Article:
Gratitude for Family — and Books
Thanksgiving is all about family and traditions. My family celebrated with an unusual event this year: a tribute to my parents, who are now 92 and 88, respectively.
Since retiring at age 75, my father has published three books of poetry. Many of his poems are inspired by events in his own life and in the lives of his parents and grandparents. He didn’t realize it as he was writing them, but one of his accomplishments has been to preserve our family history in his poems for future generations.
At the event, I spoke about how much my own writing has been influenced by my father’s work, and how we are all shaped by the family stories we inherit. But it was the next segment of the program that turned out to be magical: The grandchildren in our family, ages 13 to 36, read their grandfather’s poetry, speaking our family history with fresh voices. There were few dry eyes in the audience.
The warmth and sense of community that their reading created was as nourishing as sweet potato pie—a welcome respite from the unceasing discussion of the past few weeks about divisions in the country and the vitriol of the campaign. What was it about the program, I wondered, that gave us relief from the stresses of political unrest and concern about the country’s future?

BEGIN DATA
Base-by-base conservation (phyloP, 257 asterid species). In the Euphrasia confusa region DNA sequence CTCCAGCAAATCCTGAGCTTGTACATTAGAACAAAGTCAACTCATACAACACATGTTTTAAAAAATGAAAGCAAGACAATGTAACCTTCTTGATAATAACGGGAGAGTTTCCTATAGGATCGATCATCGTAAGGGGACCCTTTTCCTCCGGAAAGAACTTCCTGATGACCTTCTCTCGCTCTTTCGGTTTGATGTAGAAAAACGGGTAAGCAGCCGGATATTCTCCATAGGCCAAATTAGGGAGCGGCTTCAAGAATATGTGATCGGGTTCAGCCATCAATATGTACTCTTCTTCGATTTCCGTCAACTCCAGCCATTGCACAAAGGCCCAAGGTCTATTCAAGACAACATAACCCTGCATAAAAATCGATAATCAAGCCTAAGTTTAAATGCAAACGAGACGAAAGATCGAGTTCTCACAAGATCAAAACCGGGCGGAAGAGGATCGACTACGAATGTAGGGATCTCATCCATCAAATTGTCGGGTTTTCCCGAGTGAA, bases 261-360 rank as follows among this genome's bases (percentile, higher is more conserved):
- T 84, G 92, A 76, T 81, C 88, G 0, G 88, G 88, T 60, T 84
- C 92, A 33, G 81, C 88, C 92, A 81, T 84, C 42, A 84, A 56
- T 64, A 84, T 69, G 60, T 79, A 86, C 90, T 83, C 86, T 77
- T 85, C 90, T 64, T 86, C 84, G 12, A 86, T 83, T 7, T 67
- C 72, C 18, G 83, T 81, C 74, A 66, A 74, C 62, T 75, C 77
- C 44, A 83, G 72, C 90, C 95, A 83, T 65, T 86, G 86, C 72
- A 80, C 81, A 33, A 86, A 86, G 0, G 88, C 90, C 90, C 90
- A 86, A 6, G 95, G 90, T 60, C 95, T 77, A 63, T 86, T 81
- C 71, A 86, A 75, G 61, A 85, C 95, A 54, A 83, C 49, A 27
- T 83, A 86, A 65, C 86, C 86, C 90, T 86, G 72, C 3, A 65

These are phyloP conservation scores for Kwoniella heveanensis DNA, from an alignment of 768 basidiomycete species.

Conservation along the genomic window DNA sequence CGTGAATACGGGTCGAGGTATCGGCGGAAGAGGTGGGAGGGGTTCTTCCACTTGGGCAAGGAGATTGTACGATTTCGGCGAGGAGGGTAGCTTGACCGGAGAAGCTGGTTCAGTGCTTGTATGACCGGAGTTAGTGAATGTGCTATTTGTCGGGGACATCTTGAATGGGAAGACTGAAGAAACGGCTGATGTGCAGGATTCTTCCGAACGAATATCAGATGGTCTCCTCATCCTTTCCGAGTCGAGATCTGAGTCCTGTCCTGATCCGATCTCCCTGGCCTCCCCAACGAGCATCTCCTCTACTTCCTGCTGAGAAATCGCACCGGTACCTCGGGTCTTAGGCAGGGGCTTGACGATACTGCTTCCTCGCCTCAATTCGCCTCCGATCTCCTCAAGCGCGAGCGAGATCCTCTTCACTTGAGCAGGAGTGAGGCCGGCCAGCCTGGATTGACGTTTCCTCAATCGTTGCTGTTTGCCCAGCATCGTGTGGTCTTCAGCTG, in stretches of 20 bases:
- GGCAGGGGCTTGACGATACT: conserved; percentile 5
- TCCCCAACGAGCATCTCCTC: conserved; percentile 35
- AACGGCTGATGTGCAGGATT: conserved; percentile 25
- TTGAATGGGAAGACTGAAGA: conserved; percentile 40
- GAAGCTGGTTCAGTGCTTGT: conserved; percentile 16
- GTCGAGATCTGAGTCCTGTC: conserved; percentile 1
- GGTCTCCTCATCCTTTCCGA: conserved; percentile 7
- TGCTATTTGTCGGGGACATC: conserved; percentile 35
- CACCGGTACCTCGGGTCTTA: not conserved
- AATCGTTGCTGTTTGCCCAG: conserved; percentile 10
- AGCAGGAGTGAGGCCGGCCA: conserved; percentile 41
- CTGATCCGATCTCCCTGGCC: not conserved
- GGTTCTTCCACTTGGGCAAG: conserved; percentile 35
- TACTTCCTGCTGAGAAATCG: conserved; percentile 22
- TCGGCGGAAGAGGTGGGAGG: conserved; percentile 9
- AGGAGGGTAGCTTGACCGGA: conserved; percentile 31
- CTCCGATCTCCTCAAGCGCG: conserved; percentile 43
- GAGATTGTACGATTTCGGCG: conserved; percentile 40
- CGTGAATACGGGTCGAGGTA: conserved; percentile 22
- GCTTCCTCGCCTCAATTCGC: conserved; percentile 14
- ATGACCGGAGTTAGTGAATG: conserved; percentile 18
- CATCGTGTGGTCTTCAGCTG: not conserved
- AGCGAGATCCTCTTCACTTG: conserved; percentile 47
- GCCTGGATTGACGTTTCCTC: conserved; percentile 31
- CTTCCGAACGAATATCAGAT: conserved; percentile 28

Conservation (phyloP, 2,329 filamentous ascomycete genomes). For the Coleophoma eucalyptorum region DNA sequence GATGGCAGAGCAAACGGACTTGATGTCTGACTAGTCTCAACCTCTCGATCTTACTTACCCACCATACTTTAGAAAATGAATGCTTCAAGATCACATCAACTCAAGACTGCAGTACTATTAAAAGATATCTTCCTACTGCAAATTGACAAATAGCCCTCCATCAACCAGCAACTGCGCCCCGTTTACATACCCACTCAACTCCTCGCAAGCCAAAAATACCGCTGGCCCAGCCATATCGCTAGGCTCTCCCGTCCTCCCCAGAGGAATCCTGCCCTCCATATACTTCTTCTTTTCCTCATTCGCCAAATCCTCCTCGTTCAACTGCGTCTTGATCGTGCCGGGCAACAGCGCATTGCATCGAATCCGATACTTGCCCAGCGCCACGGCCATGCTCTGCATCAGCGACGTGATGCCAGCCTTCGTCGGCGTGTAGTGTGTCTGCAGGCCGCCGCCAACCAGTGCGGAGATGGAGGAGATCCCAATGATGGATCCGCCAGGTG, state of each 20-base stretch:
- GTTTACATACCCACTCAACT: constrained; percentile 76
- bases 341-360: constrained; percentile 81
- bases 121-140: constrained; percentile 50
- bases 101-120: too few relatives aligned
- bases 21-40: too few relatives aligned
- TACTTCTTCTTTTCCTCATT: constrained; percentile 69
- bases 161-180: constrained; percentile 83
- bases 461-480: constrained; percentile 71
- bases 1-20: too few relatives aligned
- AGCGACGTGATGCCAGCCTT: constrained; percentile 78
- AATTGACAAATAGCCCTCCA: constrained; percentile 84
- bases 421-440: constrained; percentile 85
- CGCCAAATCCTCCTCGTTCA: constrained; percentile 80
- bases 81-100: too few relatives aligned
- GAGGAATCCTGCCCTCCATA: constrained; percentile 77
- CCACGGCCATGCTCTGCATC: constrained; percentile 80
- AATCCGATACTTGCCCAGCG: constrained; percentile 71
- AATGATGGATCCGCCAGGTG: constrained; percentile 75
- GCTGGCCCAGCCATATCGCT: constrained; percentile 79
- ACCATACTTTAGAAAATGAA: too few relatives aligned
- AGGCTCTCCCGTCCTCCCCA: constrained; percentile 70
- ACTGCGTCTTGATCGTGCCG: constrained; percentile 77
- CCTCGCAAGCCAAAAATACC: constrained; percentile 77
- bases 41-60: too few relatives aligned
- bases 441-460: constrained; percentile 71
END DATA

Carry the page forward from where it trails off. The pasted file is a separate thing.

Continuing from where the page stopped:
It was stories. Tales that feed the soul. About other people and other times. And that reminded me how important books are. Important because they lift us out of ourselves, remind us of what’s really essential, show us other ways of being and behaving.
For most of my life, I’ve depended upon the insight of characters in books to teach me about the world and to give me a wider perspective than I could possibly have learned on my own. Novels have taught me about kindness and forgiveness, about the dangers of anger, and the consequences of holding on to grudges. They’ve shown me wisdom, and that even the wisest among us are faced with situations beyond our ability to judge or resolve. I’ve seen what happens to characters who can’t find it in themselves to forgive their own faults and shortcomings.
The only difference between writer and reader is what side of the pen you’re on. As a novelist, I get to live my character’s lives. As a reader, I get to experience the lives of characters other novelists have created. In times of turmoil, when we most need comfort and perspective, or an escape from the real world, there’s nothing like curling up with a good book. A book that feeds the soul.
Photo: Sebastien Wiertz/Flickr CC 2.0